There is little that can be said of Fred Morrison which has not already been said before. Known as Roi de la Cornemuse (King of Pipers) in Brittany, he has a huge international reputation which currently sees him playing and touring with Capercaillie. From the Western isles, Fred has little concept of restricting his playing to an allotted time, and the music poured forth from his big pipe, tune on tune. He took the unexpected opportunity of playing the piobaireachd Lament for Captain MacDougall in the middle of his set, which he couldn't resist rounding off with a flourish of reels, to the amusement of all.

An important feature of the evening was the drawing together of the Highland and Lowland piping traditions; an attempt to emphasise the links rather than the divisions between the two communities, and this was symbolised by Fred’s return after the interval. This time he was under strict instructions to limit himself to a short set, to the disappointment of many, as he gave us another great demonstration of a beautifully toned set of Border pipes which provided an excellent contrast to this concert of so many styles and surprises.

Gordon Duncan also has a huge following and was obviously very popular with the audience. He is a master technician and demonstrated a huge control over his instrument, playing some of his tunes at a speed which defies the imagination, while yet managing to keep expression in the playing. He combined a mix of classics and new tunes from             composers like Roddy MacDonald, and those of his own making such as The Fourth Floor with which he finished his set. Gordon has packed a tremendous range of experience into his   piping career, and has made umpteen recordings as a solo artist or with other musicians. The atmosphere was very relaxed throughout and it made an important contribution to the audience's enjoyment that the pipers took time to introduce their tunes with a bit of background on their composition, or the concept being expressed through the music.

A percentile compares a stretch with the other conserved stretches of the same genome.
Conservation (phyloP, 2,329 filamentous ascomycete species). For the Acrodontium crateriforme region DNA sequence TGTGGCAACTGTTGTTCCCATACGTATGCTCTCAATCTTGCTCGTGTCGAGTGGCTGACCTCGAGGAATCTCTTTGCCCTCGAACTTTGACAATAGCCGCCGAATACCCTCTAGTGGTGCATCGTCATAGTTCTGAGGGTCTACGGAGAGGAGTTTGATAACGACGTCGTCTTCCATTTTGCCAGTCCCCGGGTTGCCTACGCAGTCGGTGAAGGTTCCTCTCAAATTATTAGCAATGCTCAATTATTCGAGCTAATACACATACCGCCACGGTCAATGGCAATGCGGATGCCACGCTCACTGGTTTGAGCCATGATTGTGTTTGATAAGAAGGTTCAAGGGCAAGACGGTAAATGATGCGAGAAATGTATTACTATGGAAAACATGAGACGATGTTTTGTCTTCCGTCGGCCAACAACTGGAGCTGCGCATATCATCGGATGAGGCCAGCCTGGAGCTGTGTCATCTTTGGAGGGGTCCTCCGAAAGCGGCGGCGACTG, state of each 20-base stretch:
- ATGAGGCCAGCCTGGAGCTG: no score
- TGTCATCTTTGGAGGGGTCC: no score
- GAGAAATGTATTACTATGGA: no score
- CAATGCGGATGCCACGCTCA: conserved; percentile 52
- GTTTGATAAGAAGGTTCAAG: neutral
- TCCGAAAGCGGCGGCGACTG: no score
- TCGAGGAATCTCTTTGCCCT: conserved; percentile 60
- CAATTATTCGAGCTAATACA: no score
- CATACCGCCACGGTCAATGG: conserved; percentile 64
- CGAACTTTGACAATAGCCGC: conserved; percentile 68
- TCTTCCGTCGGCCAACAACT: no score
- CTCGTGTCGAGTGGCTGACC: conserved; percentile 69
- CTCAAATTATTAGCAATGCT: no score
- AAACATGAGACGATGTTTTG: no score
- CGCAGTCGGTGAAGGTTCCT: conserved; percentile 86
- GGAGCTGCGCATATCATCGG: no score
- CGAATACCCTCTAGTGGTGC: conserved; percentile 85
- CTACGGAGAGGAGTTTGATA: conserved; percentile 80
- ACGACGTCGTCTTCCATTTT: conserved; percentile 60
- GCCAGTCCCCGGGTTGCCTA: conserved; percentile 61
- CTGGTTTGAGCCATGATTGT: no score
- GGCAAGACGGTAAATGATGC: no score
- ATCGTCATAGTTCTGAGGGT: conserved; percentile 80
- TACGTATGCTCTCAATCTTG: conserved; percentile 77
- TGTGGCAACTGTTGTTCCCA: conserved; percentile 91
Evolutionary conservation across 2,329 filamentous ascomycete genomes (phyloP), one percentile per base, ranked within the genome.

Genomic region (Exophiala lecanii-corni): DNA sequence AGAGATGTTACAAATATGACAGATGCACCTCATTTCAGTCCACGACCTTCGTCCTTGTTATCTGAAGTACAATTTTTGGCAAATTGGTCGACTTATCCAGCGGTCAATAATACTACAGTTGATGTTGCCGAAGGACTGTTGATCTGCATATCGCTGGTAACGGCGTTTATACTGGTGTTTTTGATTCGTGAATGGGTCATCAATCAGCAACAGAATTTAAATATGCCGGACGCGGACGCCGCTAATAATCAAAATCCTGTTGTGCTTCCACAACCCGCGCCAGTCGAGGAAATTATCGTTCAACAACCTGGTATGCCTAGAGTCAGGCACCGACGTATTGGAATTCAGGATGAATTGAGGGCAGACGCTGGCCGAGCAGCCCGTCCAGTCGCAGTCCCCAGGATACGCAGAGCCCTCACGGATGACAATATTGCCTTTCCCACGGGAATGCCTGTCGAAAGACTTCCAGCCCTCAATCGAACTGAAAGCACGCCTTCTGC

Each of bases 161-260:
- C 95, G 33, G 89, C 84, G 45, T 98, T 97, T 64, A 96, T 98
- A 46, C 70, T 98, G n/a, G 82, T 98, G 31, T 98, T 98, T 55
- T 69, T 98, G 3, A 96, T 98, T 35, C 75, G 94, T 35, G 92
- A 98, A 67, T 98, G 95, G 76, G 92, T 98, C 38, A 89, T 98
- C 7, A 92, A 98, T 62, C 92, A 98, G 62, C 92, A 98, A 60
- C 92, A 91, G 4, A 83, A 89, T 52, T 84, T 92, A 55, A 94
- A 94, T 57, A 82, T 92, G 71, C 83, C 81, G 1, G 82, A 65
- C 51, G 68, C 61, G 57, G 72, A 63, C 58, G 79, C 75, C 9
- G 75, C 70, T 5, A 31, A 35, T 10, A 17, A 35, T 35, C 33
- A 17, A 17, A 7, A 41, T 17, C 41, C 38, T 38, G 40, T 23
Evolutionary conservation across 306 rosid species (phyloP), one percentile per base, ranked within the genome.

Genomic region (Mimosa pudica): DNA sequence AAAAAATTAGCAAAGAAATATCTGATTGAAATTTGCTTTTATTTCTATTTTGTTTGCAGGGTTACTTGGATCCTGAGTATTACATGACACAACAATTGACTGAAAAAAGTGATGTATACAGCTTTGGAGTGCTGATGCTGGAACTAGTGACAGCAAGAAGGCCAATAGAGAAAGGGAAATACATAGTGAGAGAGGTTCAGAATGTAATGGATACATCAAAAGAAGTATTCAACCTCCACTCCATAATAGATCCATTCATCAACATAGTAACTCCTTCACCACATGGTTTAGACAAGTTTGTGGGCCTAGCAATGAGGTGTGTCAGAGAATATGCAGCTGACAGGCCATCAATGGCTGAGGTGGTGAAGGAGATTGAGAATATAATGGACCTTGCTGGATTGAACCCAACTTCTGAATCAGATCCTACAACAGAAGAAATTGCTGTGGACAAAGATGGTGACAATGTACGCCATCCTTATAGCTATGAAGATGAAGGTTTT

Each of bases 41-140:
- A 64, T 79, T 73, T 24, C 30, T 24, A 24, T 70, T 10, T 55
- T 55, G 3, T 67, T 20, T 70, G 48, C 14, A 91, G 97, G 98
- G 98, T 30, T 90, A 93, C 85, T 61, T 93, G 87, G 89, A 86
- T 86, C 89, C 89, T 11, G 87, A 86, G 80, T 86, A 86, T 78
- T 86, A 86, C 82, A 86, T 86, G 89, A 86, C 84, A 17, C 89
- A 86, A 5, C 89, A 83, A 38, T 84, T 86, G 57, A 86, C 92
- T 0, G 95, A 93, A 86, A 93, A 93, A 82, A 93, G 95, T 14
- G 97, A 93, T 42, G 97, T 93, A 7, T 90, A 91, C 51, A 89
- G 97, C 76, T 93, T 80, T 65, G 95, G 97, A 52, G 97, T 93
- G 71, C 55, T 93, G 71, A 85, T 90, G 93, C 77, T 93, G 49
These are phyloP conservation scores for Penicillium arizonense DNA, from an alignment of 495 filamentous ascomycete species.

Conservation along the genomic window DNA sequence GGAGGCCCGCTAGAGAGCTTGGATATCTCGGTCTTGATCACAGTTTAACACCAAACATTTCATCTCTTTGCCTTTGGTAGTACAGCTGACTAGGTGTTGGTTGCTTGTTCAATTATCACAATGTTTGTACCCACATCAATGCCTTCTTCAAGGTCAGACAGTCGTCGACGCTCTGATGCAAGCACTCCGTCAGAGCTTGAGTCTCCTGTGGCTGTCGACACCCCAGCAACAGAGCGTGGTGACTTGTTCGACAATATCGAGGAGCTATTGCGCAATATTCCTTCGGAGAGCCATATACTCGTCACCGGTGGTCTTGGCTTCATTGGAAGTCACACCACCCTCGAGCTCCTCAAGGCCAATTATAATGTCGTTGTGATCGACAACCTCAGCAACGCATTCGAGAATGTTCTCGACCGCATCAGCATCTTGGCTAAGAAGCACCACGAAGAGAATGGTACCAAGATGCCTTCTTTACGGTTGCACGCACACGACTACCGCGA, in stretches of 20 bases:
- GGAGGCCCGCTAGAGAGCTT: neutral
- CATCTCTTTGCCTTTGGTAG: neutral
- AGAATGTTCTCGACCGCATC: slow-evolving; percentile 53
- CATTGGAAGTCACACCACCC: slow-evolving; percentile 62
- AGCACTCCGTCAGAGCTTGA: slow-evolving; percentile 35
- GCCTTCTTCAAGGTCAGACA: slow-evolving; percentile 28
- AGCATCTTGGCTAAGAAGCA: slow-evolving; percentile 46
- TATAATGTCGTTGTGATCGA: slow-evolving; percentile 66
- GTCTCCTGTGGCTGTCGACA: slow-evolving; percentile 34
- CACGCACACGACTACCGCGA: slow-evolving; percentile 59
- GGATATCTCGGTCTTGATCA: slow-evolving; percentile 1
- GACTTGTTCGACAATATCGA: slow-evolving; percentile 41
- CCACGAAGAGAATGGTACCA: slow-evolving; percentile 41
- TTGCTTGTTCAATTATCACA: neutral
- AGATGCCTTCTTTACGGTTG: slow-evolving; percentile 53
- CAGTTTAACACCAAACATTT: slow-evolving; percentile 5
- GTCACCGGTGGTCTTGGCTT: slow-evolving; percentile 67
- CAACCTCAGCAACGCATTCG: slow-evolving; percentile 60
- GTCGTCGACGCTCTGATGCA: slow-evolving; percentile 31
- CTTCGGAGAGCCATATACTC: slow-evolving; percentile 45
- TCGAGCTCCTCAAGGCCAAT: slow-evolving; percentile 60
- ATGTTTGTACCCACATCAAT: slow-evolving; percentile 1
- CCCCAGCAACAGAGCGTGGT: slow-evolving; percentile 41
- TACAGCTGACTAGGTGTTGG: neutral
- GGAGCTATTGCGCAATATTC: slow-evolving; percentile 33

Iain MacInnes pointed out how changing styles have led to a blurring of the divisions       between modern hornpipes and reels and proceeded to play a few such tunes, along with some of G S MacLennan’s tunes which he had arranged to display the strengths of his Smallpipes in the key of D.

Those coming to cauld wind pipes from the Highland tradition are often slow to appreciate the intrinsic difference in the two instruments, perhaps because of the identical fingering system, which has led to a lot of narrow minded rubbish being written in other piping     publications regarding the detrimental influence of bellows pipe(r)s on the so-called real tradition. It was immediately evident that Iain had given much time and careful thought to the presentation and arrangement of his tunes which were a musical delight.

The final player of the evening was Allan MacDonald of Glenuig. That Allan is one of the foremost composers and musicians of the present day was amply evidenced by the number of pipers who chose to include his compositions and arrangements in their sets. Several times different pipers referred to the “timeless” quality of his music which springs from the very heart of Gaelic tradition.

Allan also-chose to play a piobaireachd, the little known Sutherlands’ Gathering, in the style which he has developed through his researches at the School of Scottish Studies into the   relationship between piobaireachd and Gaelic song.

This concert was the most ambitious event the Society has ever attempted to run and we owe Hamish a great deal for all his hard work in the months preceding and for holding it all together on the night. It was, I think, with immense relief that we watched the people flooding through the doors and realised that it was all going to work out.

Since then it has become clear from the comments arising from all sections of the piping community that an important message about the variety and richness of Scottish culture was transmitted to the audience through the fusion of setting, players and sheer musical vibrancy, the like of which is not seen or heard often enough.

For those folk unlucky enough not to attend the concert, highlights are being issued on a new CD/cassette from Greentrax records who captured the event for posterity.